See, also, Brown v. Cleveland Baseball Co., 158 Ohio St. 1, 106 N.E.2d 632; Gross v. Fox Ritz Theatre Corp., 12 Cal. App. 2d 255, 55 P.2d 227; Bell v. Dorchester Theatre Co., 314 Mass. 536, 50 N.E.2d 814; Clark-Daniel's, Inc., v. Deathe, Tex.Civ.App., 131 S.W.2d 1091; Herries v. Bond Stores, Inc., 231 Mo.App. 1053, 84 S.W.2d 153; Burchmore v. Antlers Hotel Co., 54 Colo. 314, 130 P. 846; Schueler v. Good Friend North Carolina Corp., 231 N.C. 416, 57 S.E.2d 324, 21 A.L.R.2d 417; Zappala v. Stanley Co. of America, 124 N.J.L. 569, 12 A.2d 691; Reinzi v. Tilyou, 252 N.Y. 97, 169 N.E. 101; Jesionowski v. Boston & Maine R. R., 329 U.S. 452, 67 S. Ct. 401, 91 L. Ed. 416, 169 A.L.R. 947; Annotation, 21 A.L.R.2d 454.

Appellant stresses Kilgore v. Shepard Co., 52 R.I. 151, 158 A. 720, as sustaining its claim that appellee had control of the chair while she was using it and that this circumstance prevents her having the benefit of the doctrine of res ipsa loquitur. Appellant has correctly stated the conclusion of the Rhode Island court. That case is substantially sui generis. A decision of any court has not been found that approves the doctrine of the Rhode Island court in this regard. It has been condemned by other courts as expressing an artificial view, ignoring the purpose of the requirement that defendant have exclusive control of the instrumentality in question, and as not being in line with current authority on the subject. Herries v. Bond Stores, Inc., supra; Clark-Daniel's, Inc., v. Deathe, supra; Rose v. Melody Lane, supra. It opposes the principle of the decisions of this court referred to herein.

An issue in this case was the amount appellee was entitled to recover if the jury found for her. The evidence concerning this issue was conflicting. The trial court gave no instruction on this subject. The charge to the jury did advise it that appellee was required to prove by a preponderance of the evidence as one of the indispensable elements of her case "The character and extent of plaintiff's injuries and the amount of her damages, if any." There was no other mention of damages or of amount of recovery in the charge. The jury was not advised as to any basis upon which damages could be assessed by it. This omission is plain prejudicial error. It cannot be ascertained from the record what was the basis of the recovery awarded appellee. It is mandatory that the district court instruct the jury as to each issue in the case. McKain v. Platte Valley Public Power & Irr. Dist., 151 Neb. 497, 37 N.W.2d 923; Krepcik v. Interstate Transit Lines, 154 Neb. 671, 48 N.W.2d 839. Borcherding v. Eklund, 156 Neb. 196, 55 N.W.2d 643, 646, is decisive of this phase of the case: "A jury should be fully and fairly informed as to the various items of damages which it should take into consideration in arriving at its verdict. In this respect it is the duty of the trial court to instruct as to the proper basis upon which damages are to be assessed for each such item." See, also, Hickman-Williams Agency v. Haney, 152 Neb. 219, 40 N.W.2d 813.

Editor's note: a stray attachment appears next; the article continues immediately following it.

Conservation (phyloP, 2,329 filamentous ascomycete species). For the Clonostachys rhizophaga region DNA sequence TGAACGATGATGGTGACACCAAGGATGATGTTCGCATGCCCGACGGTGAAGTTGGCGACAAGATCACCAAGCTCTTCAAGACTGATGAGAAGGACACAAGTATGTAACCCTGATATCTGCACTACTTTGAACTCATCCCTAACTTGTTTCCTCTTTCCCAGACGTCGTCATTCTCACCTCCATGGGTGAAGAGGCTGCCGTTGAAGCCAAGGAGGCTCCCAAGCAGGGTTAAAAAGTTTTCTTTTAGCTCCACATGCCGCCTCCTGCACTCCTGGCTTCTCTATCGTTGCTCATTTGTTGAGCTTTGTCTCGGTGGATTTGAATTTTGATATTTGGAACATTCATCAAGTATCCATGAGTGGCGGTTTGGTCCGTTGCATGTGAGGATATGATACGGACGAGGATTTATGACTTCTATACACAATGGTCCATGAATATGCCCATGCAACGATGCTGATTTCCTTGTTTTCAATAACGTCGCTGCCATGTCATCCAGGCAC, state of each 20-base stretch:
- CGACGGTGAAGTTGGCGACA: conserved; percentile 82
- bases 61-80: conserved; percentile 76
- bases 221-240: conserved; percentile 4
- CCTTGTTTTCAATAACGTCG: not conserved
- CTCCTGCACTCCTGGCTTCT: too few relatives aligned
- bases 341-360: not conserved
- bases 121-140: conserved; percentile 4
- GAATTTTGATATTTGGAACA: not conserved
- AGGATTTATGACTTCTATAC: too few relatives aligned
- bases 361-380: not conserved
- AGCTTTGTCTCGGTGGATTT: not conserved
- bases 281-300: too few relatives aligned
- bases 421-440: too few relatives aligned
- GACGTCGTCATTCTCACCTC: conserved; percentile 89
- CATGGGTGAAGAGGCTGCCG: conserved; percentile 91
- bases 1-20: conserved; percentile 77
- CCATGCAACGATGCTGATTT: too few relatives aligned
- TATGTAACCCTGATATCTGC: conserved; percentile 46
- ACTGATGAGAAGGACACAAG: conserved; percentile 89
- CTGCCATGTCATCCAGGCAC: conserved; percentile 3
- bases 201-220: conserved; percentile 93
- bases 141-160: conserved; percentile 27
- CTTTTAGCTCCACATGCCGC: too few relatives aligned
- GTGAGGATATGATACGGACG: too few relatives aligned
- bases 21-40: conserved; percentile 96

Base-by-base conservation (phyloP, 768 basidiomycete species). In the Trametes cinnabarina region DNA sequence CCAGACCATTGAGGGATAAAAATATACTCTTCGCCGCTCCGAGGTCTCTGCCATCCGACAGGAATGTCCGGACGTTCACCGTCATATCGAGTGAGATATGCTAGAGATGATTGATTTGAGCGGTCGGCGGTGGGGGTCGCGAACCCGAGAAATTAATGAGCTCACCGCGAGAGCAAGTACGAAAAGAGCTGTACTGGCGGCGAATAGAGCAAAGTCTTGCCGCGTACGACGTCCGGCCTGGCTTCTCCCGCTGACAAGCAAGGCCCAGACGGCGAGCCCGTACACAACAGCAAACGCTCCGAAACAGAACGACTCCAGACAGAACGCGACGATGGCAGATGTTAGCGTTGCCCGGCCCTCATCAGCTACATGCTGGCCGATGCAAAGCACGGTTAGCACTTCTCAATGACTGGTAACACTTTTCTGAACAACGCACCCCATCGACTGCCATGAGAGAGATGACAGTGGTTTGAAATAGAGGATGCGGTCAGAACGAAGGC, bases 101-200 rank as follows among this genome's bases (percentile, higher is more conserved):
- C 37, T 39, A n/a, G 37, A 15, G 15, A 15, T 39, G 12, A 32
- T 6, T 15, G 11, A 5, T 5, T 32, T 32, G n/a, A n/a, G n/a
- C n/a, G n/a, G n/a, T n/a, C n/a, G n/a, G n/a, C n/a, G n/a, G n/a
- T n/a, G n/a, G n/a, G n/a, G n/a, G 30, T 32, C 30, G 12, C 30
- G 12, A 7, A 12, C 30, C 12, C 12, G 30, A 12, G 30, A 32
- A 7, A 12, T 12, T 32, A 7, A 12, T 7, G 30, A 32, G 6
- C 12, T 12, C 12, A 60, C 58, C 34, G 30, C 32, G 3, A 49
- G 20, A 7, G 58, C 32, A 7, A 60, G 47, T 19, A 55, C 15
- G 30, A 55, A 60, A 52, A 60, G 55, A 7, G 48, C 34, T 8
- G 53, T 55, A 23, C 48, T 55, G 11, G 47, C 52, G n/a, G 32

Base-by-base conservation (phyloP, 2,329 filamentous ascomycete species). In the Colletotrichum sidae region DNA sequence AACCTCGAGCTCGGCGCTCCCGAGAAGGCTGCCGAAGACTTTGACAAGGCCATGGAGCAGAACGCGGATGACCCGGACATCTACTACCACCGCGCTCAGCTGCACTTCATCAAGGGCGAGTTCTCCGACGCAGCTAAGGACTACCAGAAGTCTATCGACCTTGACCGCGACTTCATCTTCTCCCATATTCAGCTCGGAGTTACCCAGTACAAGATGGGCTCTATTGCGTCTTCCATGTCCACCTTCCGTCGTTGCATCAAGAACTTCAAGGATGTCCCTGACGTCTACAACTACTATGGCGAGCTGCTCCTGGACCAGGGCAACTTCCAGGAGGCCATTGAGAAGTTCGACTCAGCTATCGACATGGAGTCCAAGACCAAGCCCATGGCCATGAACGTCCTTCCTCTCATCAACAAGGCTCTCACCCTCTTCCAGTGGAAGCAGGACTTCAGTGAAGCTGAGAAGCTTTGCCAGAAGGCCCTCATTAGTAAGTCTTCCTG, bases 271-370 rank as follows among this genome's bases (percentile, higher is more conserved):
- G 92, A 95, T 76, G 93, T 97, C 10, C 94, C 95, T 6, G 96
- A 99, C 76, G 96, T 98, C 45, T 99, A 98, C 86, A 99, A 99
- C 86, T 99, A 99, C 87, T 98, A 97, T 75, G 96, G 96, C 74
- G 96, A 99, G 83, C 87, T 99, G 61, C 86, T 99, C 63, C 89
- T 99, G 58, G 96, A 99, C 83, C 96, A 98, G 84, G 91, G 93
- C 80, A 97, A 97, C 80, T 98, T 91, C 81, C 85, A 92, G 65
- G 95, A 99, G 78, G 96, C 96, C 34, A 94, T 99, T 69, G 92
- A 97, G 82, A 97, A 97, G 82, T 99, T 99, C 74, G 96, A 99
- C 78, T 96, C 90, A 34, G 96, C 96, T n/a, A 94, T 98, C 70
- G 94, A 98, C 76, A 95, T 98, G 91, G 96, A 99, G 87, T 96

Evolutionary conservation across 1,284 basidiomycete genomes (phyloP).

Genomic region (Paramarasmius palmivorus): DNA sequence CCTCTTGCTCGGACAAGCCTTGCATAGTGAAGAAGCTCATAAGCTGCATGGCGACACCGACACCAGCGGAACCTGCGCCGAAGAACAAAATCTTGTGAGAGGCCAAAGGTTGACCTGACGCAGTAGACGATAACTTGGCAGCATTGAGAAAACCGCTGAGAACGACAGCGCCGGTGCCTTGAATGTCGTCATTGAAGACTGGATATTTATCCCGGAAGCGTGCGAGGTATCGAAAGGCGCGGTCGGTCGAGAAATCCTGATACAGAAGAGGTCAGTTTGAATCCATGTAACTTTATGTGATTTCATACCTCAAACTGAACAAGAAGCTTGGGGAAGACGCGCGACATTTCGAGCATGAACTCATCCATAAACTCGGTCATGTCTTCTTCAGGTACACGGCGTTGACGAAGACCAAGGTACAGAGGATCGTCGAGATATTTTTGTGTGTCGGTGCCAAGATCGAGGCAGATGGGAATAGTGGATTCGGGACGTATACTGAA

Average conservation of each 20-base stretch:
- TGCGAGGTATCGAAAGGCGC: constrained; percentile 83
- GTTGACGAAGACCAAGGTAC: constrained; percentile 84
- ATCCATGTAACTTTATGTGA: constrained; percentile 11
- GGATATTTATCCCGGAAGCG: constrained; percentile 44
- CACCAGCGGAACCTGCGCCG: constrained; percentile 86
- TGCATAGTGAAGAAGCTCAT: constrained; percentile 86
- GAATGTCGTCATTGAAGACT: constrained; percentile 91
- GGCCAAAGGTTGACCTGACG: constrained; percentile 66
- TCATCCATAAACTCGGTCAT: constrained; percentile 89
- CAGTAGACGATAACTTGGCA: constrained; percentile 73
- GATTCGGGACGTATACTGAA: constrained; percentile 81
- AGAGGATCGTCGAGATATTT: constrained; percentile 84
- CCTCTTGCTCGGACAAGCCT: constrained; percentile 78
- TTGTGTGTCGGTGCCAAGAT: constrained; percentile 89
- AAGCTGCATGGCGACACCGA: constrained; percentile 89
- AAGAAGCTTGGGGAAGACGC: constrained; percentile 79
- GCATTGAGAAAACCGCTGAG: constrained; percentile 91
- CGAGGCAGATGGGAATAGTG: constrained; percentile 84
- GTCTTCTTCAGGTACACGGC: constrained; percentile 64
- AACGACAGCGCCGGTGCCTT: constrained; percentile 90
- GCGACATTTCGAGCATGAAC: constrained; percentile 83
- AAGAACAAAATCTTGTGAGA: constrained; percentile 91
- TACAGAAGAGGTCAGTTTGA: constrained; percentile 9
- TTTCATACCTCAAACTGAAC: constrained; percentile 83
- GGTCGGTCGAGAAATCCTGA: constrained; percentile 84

*231 Instructions given the jury are challenged. The substance of the first of these advised the jury that appellee was required to prove by a preponderance of evidence that the chair occupied by her at the time of the accident was in the control and management of appellant; that the circumstances shown by the evidence according to common knowledge and experience created a clear inference that the accident would not have happened if appellant had not been negligent; and the character and extent of the injuries of appellee, and the amount of any damages she sustained. This was followed by a statement that if the jury found appellee had sustained this burden and that the evidence offered by appellant "fails to rebut the presumption or destroy the inference, then your verdict will be in favor of plaintiff." If considering all the evidence the presumption is rebutted or destroyed appellee could not recover. "Rebut" means to meet, to contradict, or to refute. The other instruction in effect informed the jury that appellee had the burden of proving negligence and this was not changed by the "doctrine of law mentioned"; that appellant was not required to overcome the inference by a preponderance of the evidence; that to hold appellant liable the inference of negligence must have greater weight and more convincing force on the mind of the jury "than the opposing explanation offered by the defendant"; and that "If such a preponderance in plaintiff's favor exists, then it must be found that some negligent conduct on the part of the defendant was a proximate cause of the accident and injury * * *."